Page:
A cautionary tale illustrating how only nine words limited my mother’s whole life, quoted from a phone call I had with her when she was 100 years old.
As educators, therapists, and coaches it can be easy to minimize the power of our words on someone else’s life. Interpersonal neurobiology is showing us why our words are so important, how they influence others’ lives, and what can be done about it.
Here is my mother’s story:
“When I went to kindergarten I used to love to wear my red midi. I was so happy when I wore it. I remember one day, I think maybe there was a new kid in the class – not sure – but the teacher needed to fix some of the desks.
Do you remember those old desks that were bolted to the floor and you had to adjust them by unscrewing some bolts so kids of different sizes could fit?
My teacher asked me to come to her desk and told me to go up to the eighth grade and say: “Please send some boys to help fix the desks.” I still remember those words, because she said I must use them exactly as she told me.
I felt so important and proud, as I walked to the eighth grade. I was wearing my red midi, plus I got to go to the older kids’ class on an important errand. I hurried up to the eighth grade. I was a bit nervous as I knocked on the classroom door. The teacher motioned for me to come in and I quietly went up to her and softly repeated the exact words I was told to say: “Please send some boys to help fix the desks.”
The problem was I had a very pronounced lisp at the time, so you can imagine what it sounded like.
“The teacher then turned to the whole class and loudly repeated exactly what I had said – mimicking my lisp.”
All the big kids laughed at me. I got as red as my midi.
When I went home and told my mother – who was recovering from typhoid at the time – she was really angry. I don’t know if she spoke to the teacher or not, but I do know she tried to fix my lisp by drilling me over-and-over again with lists of words that began with the letter s: “Sally sat by the sea shore sifting sea shells.”
“That time in Kindergarten affected my whole life – it was always in the back of my brain.”
I was active on the Public Health Board in our town. They really wanted me to be chairman. I resigned before they could appoint me, because I was afraid of the public speaking that would come with the job. Later, others wanted me to be Vice Chairman of the Republican Party in town, and I backed down for the same reason. I said – no thanks – because I couldn’t face the public speaking. Even back in grammar school I was on the swimming team and backed down when they wanted me to be captain. Same thing in high school with cheerleading, I could not face speaking in public, because of what that teacher did. I did fine door-to-door canvassing for Taft to try to get him elected, but I could not face the public speaking – because of what happened with that teacher.”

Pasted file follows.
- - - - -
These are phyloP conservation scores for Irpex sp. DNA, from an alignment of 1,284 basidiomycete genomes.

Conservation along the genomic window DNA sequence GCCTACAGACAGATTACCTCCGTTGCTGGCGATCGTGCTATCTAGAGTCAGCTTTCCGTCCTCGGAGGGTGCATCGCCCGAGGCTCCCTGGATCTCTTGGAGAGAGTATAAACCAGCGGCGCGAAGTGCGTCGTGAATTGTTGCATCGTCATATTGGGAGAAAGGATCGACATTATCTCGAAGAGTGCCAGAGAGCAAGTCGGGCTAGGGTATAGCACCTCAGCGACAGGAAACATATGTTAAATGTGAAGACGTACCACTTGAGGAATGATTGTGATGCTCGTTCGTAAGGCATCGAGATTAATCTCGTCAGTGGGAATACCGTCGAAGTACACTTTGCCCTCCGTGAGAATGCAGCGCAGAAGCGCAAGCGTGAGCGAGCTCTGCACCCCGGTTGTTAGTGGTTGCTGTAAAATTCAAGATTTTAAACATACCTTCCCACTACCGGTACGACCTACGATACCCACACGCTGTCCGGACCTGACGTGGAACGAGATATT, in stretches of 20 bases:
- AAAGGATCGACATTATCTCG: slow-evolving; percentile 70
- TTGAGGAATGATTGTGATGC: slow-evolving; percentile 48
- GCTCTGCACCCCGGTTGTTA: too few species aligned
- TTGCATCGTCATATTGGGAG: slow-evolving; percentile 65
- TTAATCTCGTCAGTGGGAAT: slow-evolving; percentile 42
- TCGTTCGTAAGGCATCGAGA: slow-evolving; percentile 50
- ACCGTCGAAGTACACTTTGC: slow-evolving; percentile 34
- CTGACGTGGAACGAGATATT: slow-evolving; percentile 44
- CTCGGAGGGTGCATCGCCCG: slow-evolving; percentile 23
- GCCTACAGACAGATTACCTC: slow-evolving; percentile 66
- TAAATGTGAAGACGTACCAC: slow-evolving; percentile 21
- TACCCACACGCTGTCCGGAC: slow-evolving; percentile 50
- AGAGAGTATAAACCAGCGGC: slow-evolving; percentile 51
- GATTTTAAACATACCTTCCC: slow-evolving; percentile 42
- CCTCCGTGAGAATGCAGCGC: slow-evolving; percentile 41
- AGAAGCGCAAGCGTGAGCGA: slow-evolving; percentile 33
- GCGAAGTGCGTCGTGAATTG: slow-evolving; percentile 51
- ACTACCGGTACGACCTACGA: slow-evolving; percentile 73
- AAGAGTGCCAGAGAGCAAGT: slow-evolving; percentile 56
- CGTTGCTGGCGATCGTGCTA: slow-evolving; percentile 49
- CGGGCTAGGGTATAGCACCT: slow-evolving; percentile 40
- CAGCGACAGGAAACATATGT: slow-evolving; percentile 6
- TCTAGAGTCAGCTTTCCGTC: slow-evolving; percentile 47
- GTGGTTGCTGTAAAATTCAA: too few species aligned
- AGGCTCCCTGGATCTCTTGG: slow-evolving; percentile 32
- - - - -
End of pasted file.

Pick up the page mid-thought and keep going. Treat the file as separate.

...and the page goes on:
95 years after it happened that 9 word sentence still haunted her.
How could it be that a brief experience and a short sentence, from 1920, seem so present in 2015 and limit someone’s whole life?
Here is a critical point – this is not pathology – it is the brain doing what it is supposed to do.
As neuroscience begins to inform the fields of education and psychology it is showing us how the brain, functioning perfectly, can have a negative influence on us. It is also showing us what we can do about it.
We know from the research that the older parts of the brain try to protect us by attending to and remembering negative events (Porges 2017, Siegel 2012). Many believe that the brain evolved to attend to and remember negative events in order to teach us to be alert to possible future threats (Cozolino 2013). For example, it is plausible that prehistoric humans were able to survive because their brains evolved to remember where they experienced the fear of meeting a predator and then avoided that spot. Once rudimentary language developed they probably described it to others who also remembered the story and avoided the predator, leading to the survival of Homo Sapiens.
The world has changed and there are no longer predators in the prehistoric sense, but the brain still works pretty much the same way.
My mother’s brain – trying to help her “survive” – used the Kindergarten memory to remind her to avoid public speaking.
How might we overcome our own “Kindergarten memories”?
The research by Fredrickson (2009) with individuals and Julie and John Gottman (2007) with couples point to needing somewhere between 3 to 5 positive statements or experiences to override one negative one.
Imagine if my mother was able to attempt some public speaking by using her prefrontal cortex and support from friends to override the fear that rose from the older parts of her brain that were just trying to protect her from predators. If her attempt were successful and she received praise and encouragement, say three to five times, perhaps her life would have been different.
Cozolino, L (2013). The Social Neuroscience of Education Optimizing Attachment & Learning in the Classroom. New York, W.W. Norton & Company, Inc.
Fredrickson, B. (2009). Positivity: Top-Notch Research Reveals the Upward Spiral That Will Change Your Life. New York, Crown Publishing Group.
Gottman, J, Schwartz-Gottman, J & DeClair, J (2007). Ten Lessons to Transform Your Marriage: America’s Love Lab Experts Share Their Strategies for Strengthening Your Relationship. New York: Crown Publishing Group.
Siegel, D. (2012). The Developing Mind. How Relationships and the Brain Interact to Shape Who We Are. (Second edition) New York: Guilford Press.